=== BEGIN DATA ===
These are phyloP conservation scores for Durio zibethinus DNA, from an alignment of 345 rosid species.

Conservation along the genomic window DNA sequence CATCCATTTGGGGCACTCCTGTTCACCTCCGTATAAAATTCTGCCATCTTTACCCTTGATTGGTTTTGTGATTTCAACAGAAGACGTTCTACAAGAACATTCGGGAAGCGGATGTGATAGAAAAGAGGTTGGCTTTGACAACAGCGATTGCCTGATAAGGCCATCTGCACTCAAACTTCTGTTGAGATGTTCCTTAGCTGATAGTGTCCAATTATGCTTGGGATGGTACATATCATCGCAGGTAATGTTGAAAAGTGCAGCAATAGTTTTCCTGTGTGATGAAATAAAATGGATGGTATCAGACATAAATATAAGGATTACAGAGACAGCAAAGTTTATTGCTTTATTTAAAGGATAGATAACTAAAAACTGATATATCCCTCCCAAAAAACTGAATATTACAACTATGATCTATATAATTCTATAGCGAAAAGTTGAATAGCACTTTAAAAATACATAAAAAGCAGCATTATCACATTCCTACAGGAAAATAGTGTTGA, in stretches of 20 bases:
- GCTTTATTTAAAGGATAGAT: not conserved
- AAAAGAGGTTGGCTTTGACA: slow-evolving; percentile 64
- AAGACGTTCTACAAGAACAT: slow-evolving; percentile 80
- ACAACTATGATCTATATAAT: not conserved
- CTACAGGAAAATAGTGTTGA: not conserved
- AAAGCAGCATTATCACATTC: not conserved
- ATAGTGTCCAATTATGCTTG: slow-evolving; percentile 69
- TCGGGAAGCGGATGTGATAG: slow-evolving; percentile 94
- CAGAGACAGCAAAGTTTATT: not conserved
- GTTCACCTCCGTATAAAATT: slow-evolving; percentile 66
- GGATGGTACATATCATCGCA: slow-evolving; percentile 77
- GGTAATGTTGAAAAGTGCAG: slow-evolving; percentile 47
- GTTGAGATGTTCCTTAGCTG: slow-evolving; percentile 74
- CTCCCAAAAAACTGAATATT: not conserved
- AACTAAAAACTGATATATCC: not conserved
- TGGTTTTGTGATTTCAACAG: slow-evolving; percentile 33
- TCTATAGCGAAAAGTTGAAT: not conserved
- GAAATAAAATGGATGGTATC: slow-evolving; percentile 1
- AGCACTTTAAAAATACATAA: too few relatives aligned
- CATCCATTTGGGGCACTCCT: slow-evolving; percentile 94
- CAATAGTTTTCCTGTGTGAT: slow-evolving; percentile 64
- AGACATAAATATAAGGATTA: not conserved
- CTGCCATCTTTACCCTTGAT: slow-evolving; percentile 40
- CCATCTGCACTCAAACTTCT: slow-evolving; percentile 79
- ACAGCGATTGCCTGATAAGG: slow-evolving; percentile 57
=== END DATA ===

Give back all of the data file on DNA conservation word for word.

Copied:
These are phyloP conservation scores for Durio zibethinus DNA, from an alignment of 345 rosid species.

Conservation along the genomic window DNA sequence CATCCATTTGGGGCACTCCTGTTCACCTCCGTATAAAATTCTGCCATCTTTACCCTTGATTGGTTTTGTGATTTCAACAGAAGACGTTCTACAAGAACATTCGGGAAGCGGATGTGATAGAAAAGAGGTTGGCTTTGACAACAGCGATTGCCTGATAAGGCCATCTGCACTCAAACTTCTGTTGAGATGTTCCTTAGCTGATAGTGTCCAATTATGCTTGGGATGGTACATATCATCGCAGGTAATGTTGAAAAGTGCAGCAATAGTTTTCCTGTGTGATGAAATAAAATGGATGGTATCAGACATAAATATAAGGATTACAGAGACAGCAAAGTTTATTGCTTTATTTAAAGGATAGATAACTAAAAACTGATATATCCCTCCCAAAAAACTGAATATTACAACTATGATCTATATAATTCTATAGCGAAAAGTTGAATAGCACTTTAAAAATACATAAAAAGCAGCATTATCACATTCCTACAGGAAAATAGTGTTGA, in stretches of 20 bases:
- GCTTTATTTAAAGGATAGAT: not conserved
- AAAAGAGGTTGGCTTTGACA: slow-evolving; percentile 64
- AAGACGTTCTACAAGAACAT: slow-evolving; percentile 80
- ACAACTATGATCTATATAAT: not conserved
- CTACAGGAAAATAGTGTTGA: not conserved
- AAAGCAGCATTATCACATTC: not conserved
- ATAGTGTCCAATTATGCTTG: slow-evolving; percentile 69
- TCGGGAAGCGGATGTGATAG: slow-evolving; percentile 94
- CAGAGACAGCAAAGTTTATT: not conserved
- GTTCACCTCCGTATAAAATT: slow-evolving; percentile 66
- GGATGGTACATATCATCGCA: slow-evolving; percentile 77
- GGTAATGTTGAAAAGTGCAG: slow-evolving; percentile 47
- GTTGAGATGTTCCTTAGCTG: slow-evolving; percentile 74
- CTCCCAAAAAACTGAATATT: not conserved
- AACTAAAAACTGATATATCC: not conserved
- TGGTTTTGTGATTTCAACAG: slow-evolving; percentile 33
- TCTATAGCGAAAAGTTGAAT: not conserved
- GAAATAAAATGGATGGTATC: slow-evolving; percentile 1
- AGCACTTTAAAAATACATAA: too few relatives aligned
- CATCCATTTGGGGCACTCCT: slow-evolving; percentile 94
- CAATAGTTTTCCTGTGTGAT: slow-evolving; percentile 64
- AGACATAAATATAAGGATTA: not conserved
- CTGCCATCTTTACCCTTGAT: slow-evolving; percentile 40
- CCATCTGCACTCAAACTTCT: slow-evolving; percentile 79
- ACAGCGATTGCCTGATAAGG: slow-evolving; percentile 57